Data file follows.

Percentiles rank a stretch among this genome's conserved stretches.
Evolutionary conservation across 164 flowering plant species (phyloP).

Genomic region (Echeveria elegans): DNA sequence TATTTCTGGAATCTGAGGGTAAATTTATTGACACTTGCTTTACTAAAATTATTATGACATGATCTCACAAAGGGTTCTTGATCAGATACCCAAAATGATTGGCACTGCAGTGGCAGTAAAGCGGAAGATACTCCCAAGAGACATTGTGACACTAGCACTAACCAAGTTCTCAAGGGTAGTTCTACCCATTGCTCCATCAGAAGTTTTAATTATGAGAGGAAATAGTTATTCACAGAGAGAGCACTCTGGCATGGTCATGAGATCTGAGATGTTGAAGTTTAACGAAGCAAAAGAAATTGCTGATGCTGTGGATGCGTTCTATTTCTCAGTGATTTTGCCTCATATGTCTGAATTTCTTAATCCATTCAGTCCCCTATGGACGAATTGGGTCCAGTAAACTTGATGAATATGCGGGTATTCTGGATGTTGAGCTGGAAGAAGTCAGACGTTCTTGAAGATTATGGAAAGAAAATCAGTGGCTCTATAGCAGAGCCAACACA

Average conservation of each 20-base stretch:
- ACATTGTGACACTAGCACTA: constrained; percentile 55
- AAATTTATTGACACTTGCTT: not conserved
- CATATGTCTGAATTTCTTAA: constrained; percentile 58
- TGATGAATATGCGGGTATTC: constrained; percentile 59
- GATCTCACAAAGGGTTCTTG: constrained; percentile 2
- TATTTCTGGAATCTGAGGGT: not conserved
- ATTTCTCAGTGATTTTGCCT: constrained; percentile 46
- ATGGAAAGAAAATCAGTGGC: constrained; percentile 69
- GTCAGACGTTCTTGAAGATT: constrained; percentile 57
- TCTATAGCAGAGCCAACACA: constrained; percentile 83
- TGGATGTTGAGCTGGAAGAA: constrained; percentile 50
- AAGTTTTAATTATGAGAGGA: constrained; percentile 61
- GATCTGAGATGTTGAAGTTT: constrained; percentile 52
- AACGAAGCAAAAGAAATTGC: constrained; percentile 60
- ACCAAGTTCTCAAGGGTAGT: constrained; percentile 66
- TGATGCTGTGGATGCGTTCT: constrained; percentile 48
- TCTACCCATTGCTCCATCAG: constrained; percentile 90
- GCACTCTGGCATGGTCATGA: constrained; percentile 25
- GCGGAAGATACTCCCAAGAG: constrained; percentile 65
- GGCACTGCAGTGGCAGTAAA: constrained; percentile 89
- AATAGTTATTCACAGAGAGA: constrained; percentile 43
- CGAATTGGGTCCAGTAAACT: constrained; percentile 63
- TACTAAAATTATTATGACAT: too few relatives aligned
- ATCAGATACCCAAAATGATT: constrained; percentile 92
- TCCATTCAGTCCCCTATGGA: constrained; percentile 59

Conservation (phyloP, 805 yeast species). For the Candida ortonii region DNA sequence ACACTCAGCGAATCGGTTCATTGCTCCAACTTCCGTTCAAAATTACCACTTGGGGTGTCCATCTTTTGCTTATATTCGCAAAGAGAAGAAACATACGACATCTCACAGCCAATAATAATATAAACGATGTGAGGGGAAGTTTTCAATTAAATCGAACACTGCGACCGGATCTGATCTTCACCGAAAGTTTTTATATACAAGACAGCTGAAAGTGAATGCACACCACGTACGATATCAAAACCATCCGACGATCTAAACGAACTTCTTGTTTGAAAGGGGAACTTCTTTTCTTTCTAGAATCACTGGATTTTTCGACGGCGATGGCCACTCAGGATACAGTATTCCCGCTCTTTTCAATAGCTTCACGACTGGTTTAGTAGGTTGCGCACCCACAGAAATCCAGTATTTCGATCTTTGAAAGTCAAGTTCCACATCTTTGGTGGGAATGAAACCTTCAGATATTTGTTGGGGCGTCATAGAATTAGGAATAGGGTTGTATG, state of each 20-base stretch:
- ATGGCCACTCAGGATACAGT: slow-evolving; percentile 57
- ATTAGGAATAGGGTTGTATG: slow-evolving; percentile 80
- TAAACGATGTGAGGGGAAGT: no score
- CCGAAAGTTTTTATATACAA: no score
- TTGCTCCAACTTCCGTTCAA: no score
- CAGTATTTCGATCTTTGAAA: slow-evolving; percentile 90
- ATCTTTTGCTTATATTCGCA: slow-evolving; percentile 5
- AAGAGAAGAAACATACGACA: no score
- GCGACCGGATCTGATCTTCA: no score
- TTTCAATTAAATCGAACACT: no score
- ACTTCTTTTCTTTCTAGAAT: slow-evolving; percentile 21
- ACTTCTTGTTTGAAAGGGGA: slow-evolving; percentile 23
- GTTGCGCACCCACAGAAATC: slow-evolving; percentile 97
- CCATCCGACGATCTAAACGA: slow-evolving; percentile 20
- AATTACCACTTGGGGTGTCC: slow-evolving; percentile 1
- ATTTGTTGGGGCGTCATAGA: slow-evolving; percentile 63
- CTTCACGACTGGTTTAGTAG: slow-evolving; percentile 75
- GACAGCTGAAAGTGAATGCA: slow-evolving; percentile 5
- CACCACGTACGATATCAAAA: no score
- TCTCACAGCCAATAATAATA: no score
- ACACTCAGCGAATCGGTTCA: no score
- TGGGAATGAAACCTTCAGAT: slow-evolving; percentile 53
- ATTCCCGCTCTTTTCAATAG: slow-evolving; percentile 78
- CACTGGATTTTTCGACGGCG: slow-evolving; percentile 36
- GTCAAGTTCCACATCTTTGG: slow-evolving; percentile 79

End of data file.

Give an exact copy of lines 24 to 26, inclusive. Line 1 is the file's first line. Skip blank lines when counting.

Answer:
- GGCACTGCAGTGGCAGTAAA: constrained; percentile 89
- AATAGTTATTCACAGAGAGA: constrained; percentile 43
- CGAATTGGGTCCAGTAAACT: constrained; percentile 63